Manual Renewal and Email change


I have a Let's Encrypt certificate for my ec2 instance. I have set up auto renewal with

echo "0 0,12 * * * root /opt/certbot/bin/python -c 'import random; import time; time.sleep(random.random() * 3600)' && sudo certbot renew -q" | sudo tee -a /etc/crontab > /dev/null

Which to my understanding renews the certificate at noon and midnight.
How do I verify the renewal, or see how many days are left out of the 90? Also, if the certificate does expire, do I just manually re-do the whole process? Can that be done before it actually expires?

If someone could please verify that the update email command is

certbot update_account --email

incase I need to change it. Sorry for the many questions. Thank you in advance!

You can run sudo certbot certificates to see the current certificates and the days until expiration.

You could do that. Or just run sudo certbot renew? You can do that manually too. It doesn't matter if the certificate is expired.

Yes, Certbot by default won't renew if there's more than 30 days until expiry left. It'll start to renew if 30 days or less are left.

Looks correct.

Also, I've moved your thread to the Help section as it isn't really an Issuance Policy thread IMO.


Thank you for your prompt response and I apologize for putting it in the wrong section. When I ran the sudo certbot certificates I got this is in return

Renewal configuration file /etc/letsencrypt/renewal/ produced an unexpected error: expected /etc/letsencrypt/live/ to be a symlink. Skipping.

The following renewal configurations were invalid:

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Then someone or something destroyed the /etc/letsencrypt/ directory. One should not manually add/remove/modify or in any other way change the files and directories in that directory.


So what do I do from there? Can I fix it? Do I create a new certificate?

That's a possibility. Are there any subdirectories in /etc/letsencrypt/live/ and /etc/letsencrypt/archive/?

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Can you please show the output of:

ls -l /etc/letsencrypt/live/ /etc/letsencrypt/archive/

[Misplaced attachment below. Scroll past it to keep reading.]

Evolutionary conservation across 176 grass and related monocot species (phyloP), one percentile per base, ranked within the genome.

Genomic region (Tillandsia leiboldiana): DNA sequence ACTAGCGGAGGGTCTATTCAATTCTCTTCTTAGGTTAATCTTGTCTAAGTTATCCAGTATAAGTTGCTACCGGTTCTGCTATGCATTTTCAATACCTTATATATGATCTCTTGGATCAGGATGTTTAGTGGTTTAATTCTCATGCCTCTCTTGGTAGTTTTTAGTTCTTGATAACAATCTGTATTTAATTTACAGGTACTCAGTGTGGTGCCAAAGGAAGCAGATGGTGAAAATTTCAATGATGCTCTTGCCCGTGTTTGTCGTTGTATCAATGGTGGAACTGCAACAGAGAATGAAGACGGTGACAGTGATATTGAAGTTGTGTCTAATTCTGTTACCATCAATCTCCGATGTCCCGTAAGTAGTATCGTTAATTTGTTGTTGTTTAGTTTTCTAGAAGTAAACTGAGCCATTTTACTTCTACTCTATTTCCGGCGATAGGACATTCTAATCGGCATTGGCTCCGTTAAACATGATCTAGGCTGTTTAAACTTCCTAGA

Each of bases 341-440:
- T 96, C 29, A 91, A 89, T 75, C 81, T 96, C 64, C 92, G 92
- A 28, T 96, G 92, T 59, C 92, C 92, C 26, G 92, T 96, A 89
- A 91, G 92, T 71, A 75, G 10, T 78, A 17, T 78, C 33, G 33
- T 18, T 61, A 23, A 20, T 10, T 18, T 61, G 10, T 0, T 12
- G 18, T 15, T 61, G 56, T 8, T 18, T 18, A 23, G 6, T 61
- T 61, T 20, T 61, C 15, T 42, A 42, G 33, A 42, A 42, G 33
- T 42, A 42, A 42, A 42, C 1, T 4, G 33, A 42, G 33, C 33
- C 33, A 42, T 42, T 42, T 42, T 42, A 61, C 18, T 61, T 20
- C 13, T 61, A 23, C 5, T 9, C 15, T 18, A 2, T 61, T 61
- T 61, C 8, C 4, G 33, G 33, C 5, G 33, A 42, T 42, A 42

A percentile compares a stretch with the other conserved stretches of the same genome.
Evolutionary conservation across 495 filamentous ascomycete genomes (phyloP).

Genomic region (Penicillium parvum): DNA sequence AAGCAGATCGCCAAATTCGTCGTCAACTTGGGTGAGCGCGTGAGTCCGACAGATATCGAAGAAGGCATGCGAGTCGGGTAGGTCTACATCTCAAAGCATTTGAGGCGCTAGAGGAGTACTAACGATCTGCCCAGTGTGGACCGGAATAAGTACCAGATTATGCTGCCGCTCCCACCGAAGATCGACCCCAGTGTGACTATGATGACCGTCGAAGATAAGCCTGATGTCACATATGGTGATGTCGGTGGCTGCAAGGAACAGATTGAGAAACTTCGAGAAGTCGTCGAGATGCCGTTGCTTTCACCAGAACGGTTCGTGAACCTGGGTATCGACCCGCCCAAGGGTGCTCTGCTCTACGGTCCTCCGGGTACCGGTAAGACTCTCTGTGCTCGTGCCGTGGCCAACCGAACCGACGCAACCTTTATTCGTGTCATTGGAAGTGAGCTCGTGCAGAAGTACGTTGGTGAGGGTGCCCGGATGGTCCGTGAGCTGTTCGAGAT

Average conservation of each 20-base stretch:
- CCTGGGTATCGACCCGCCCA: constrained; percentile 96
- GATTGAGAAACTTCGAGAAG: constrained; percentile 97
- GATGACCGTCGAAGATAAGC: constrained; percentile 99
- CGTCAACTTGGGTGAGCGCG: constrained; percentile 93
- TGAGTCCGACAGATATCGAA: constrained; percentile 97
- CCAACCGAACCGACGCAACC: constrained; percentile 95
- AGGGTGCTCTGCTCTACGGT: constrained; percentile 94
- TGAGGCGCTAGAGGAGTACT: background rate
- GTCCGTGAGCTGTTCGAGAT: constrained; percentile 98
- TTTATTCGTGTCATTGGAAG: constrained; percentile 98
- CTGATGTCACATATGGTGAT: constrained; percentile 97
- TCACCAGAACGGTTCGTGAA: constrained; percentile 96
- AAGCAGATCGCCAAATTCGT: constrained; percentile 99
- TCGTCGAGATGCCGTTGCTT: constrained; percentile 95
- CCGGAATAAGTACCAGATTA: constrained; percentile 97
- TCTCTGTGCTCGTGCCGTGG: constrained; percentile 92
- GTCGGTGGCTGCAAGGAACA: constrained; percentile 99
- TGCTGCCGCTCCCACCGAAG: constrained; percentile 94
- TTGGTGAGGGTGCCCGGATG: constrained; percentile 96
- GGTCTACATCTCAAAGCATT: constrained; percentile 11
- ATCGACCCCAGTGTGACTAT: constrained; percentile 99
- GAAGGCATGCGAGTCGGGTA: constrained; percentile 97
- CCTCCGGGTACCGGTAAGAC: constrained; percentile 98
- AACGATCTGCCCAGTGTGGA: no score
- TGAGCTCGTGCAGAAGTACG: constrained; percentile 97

total 20
-rw-r--r--. 1 root root 1484 Jul 28 22:04 cert1.pem
-rw-r--r--. 1 root root 3749 Jul 28 22:04 chain1.pem
-rw-r--r--. 1 root root 5233 Jul 28 22:04 fullchain1.pem
-rw-------. 1 root root 549 Aug 7 12:41 privkey1.pem

total 16
-rw-r--r--. 1 root root 692 Jul 28 22:04 README
lrwxrwxrwx. 1 root root 37 Jul 28 22:04 cert.pem -> ../../archive/
lrwxrwxrwx. 1 root root 38 Jul 28 22:04 chain.pem -> ../../archive/
lrwxrwxrwx. 1 root root 42 Jul 28 22:04 fullchain.pem -> ../../archive/
-rw-------. 1 root root 4575 Jul 28 22:06 keystore.p12
-rw-------. 1 root root 227 Aug 7 12:45 privkey.pem

Maybe because of the private key I tried to make? I needed it for an rds issue that I had.

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Yes, that should be a symbolic link, not a file. Please do not overwrite any existing files in those directories.

I don't know what that current /etc/letsencrypt/live/ actually is (it's half the size of the privkey1.pem from the /archive/ directory, but if you want to fix your Certbot, you could run:

sudo mv /etc/letsencrypt/live/ /etc/letsencrypt/live/
sudo ln -s ../../archive/ /etc/letsencrypt/live/

Then your Certbot should be fixed.


It asked for a pem passphrase to run sudo certbot certificates?

Enter PEM pass phrase:
An unexpected error occurred:
TypeError: Password was not given but private key is encrypted

I entered what password it would be had I made one and it didn't work.

Well, that's weird. Certbot doesn't encrypt its private keys. Did you also modify stuff in the /etc/letsencrypt/archive/ directory?

Maybe it's just better to start all over again.

Is there anything using the certificate in /etc/letsencrypt/ at all?

If not you could delete the cert using sudo certbot delete --cert-name and start over.


Again, thank you for your time and prompt responses. I deleted the cert but it broke my instance because apache was looking for the ssl files. I had already automated the installation of tls with certbot so I just created a new instance and ran my script. You were correct. Once I redid everything it worked fine and I can now see when it expires.

Thank you again for answering all my questions.

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Well, that's why I asked:

But I'm glad you got it working in the end somehow.

Please be more careful in the future and don't modify anything inside /etc/letsencrypt/ manually.


I will, thank you. After panic creating a new instance, I sat back and I fixed my issue. The instance is fine. I removed the symbolic link between apache and the old certificate. That and a couple other things managed to do the trick.

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